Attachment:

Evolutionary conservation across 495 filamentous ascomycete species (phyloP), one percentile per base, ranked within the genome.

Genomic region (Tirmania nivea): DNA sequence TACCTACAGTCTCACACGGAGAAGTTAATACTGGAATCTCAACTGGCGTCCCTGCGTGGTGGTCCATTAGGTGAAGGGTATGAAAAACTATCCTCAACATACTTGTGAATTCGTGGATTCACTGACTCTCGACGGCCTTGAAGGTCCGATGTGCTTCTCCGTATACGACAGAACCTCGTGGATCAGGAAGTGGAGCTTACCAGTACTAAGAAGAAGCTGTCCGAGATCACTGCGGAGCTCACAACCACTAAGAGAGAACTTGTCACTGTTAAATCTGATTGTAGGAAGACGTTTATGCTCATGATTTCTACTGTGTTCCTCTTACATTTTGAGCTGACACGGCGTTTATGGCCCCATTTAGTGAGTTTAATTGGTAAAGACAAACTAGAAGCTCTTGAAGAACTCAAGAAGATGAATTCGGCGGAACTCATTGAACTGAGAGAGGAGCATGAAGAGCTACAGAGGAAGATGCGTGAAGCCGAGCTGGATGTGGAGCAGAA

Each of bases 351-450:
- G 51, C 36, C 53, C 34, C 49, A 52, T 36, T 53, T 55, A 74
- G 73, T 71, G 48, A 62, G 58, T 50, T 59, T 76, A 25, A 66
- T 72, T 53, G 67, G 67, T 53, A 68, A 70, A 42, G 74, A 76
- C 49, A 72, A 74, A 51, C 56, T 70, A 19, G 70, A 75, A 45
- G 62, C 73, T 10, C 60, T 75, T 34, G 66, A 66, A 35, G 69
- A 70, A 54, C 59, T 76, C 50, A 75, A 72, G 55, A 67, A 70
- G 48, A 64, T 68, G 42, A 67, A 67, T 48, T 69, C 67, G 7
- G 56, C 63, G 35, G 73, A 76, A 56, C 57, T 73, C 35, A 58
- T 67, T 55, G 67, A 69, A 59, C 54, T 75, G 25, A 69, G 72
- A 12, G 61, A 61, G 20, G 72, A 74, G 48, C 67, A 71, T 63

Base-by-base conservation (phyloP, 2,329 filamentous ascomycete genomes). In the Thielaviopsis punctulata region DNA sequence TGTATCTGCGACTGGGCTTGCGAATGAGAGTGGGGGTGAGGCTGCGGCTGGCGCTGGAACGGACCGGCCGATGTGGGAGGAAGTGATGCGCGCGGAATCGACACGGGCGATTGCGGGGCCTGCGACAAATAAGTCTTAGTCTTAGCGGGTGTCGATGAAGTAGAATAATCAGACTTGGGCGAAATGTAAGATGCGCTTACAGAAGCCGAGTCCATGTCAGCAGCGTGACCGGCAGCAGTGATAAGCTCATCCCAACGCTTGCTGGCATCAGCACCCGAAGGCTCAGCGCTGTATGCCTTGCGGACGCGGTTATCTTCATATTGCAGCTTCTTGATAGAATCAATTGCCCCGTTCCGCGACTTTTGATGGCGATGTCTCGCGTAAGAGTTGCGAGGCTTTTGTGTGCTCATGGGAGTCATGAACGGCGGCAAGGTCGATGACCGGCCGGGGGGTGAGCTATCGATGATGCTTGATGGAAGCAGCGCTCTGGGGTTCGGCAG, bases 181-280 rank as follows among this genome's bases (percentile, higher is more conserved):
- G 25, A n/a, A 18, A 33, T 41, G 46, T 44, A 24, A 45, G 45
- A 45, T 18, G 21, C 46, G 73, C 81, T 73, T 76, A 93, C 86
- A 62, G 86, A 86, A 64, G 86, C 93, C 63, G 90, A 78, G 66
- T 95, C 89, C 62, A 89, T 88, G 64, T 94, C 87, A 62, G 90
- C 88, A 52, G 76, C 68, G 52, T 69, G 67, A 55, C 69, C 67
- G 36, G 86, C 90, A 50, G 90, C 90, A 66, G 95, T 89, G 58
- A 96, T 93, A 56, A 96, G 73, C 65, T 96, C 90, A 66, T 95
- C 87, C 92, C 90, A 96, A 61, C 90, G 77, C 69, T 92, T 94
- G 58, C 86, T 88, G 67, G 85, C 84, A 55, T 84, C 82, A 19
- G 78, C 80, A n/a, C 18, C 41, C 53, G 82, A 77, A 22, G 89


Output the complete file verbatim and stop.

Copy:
Evolutionary conservation across 495 filamentous ascomycete species (phyloP), one percentile per base, ranked within the genome.

Genomic region (Tirmania nivea): DNA sequence TACCTACAGTCTCACACGGAGAAGTTAATACTGGAATCTCAACTGGCGTCCCTGCGTGGTGGTCCATTAGGTGAAGGGTATGAAAAACTATCCTCAACATACTTGTGAATTCGTGGATTCACTGACTCTCGACGGCCTTGAAGGTCCGATGTGCTTCTCCGTATACGACAGAACCTCGTGGATCAGGAAGTGGAGCTTACCAGTACTAAGAAGAAGCTGTCCGAGATCACTGCGGAGCTCACAACCACTAAGAGAGAACTTGTCACTGTTAAATCTGATTGTAGGAAGACGTTTATGCTCATGATTTCTACTGTGTTCCTCTTACATTTTGAGCTGACACGGCGTTTATGGCCCCATTTAGTGAGTTTAATTGGTAAAGACAAACTAGAAGCTCTTGAAGAACTCAAGAAGATGAATTCGGCGGAACTCATTGAACTGAGAGAGGAGCATGAAGAGCTACAGAGGAAGATGCGTGAAGCCGAGCTGGATGTGGAGCAGAA

Each of bases 351-450:
- G 51, C 36, C 53, C 34, C 49, A 52, T 36, T 53, T 55, A 74
- G 73, T 71, G 48, A 62, G 58, T 50, T 59, T 76, A 25, A 66
- T 72, T 53, G 67, G 67, T 53, A 68, A 70, A 42, G 74, A 76
- C 49, A 72, A 74, A 51, C 56, T 70, A 19, G 70, A 75, A 45
- G 62, C 73, T 10, C 60, T 75, T 34, G 66, A 66, A 35, G 69
- A 70, A 54, C 59, T 76, C 50, A 75, A 72, G 55, A 67, A 70
- G 48, A 64, T 68, G 42, A 67, A 67, T 48, T 69, C 67, G 7
- G 56, C 63, G 35, G 73, A 76, A 56, C 57, T 73, C 35, A 58
- T 67, T 55, G 67, A 69, A 59, C 54, T 75, G 25, A 69, G 72
- A 12, G 61, A 61, G 20, G 72, A 74, G 48, C 67, A 71, T 63

Base-by-base conservation (phyloP, 2,329 filamentous ascomycete genomes). In the Thielaviopsis punctulata region DNA sequence TGTATCTGCGACTGGGCTTGCGAATGAGAGTGGGGGTGAGGCTGCGGCTGGCGCTGGAACGGACCGGCCGATGTGGGAGGAAGTGATGCGCGCGGAATCGACACGGGCGATTGCGGGGCCTGCGACAAATAAGTCTTAGTCTTAGCGGGTGTCGATGAAGTAGAATAATCAGACTTGGGCGAAATGTAAGATGCGCTTACAGAAGCCGAGTCCATGTCAGCAGCGTGACCGGCAGCAGTGATAAGCTCATCCCAACGCTTGCTGGCATCAGCACCCGAAGGCTCAGCGCTGTATGCCTTGCGGACGCGGTTATCTTCATATTGCAGCTTCTTGATAGAATCAATTGCCCCGTTCCGCGACTTTTGATGGCGATGTCTCGCGTAAGAGTTGCGAGGCTTTTGTGTGCTCATGGGAGTCATGAACGGCGGCAAGGTCGATGACCGGCCGGGGGGTGAGCTATCGATGATGCTTGATGGAAGCAGCGCTCTGGGGTTCGGCAG, bases 181-280 rank as follows among this genome's bases (percentile, higher is more conserved):
- G 25, A n/a, A 18, A 33, T 41, G 46, T 44, A 24, A 45, G 45
- A 45, T 18, G 21, C 46, G 73, C 81, T 73, T 76, A 93, C 86
- A 62, G 86, A 86, A 64, G 86, C 93, C 63, G 90, A 78, G 66
- T 95, C 89, C 62, A 89, T 88, G 64, T 94, C 87, A 62, G 90
- C 88, A 52, G 76, C 68, G 52, T 69, G 67, A 55, C 69, C 67
- G 36, G 86, C 90, A 50, G 90, C 90, A 66, G 95, T 89, G 58
- A 96, T 93, A 56, A 96, G 73, C 65, T 96, C 90, A 66, T 95
- C 87, C 92, C 90, A 96, A 61, C 90, G 77, C 69, T 92, T 94
- G 58, C 86, T 88, G 67, G 85, C 84, A 55, T 84, C 82, A 19
- G 78, C 80, A n/a, C 18, C 41, C 53, G 82, A 77, A 22, G 89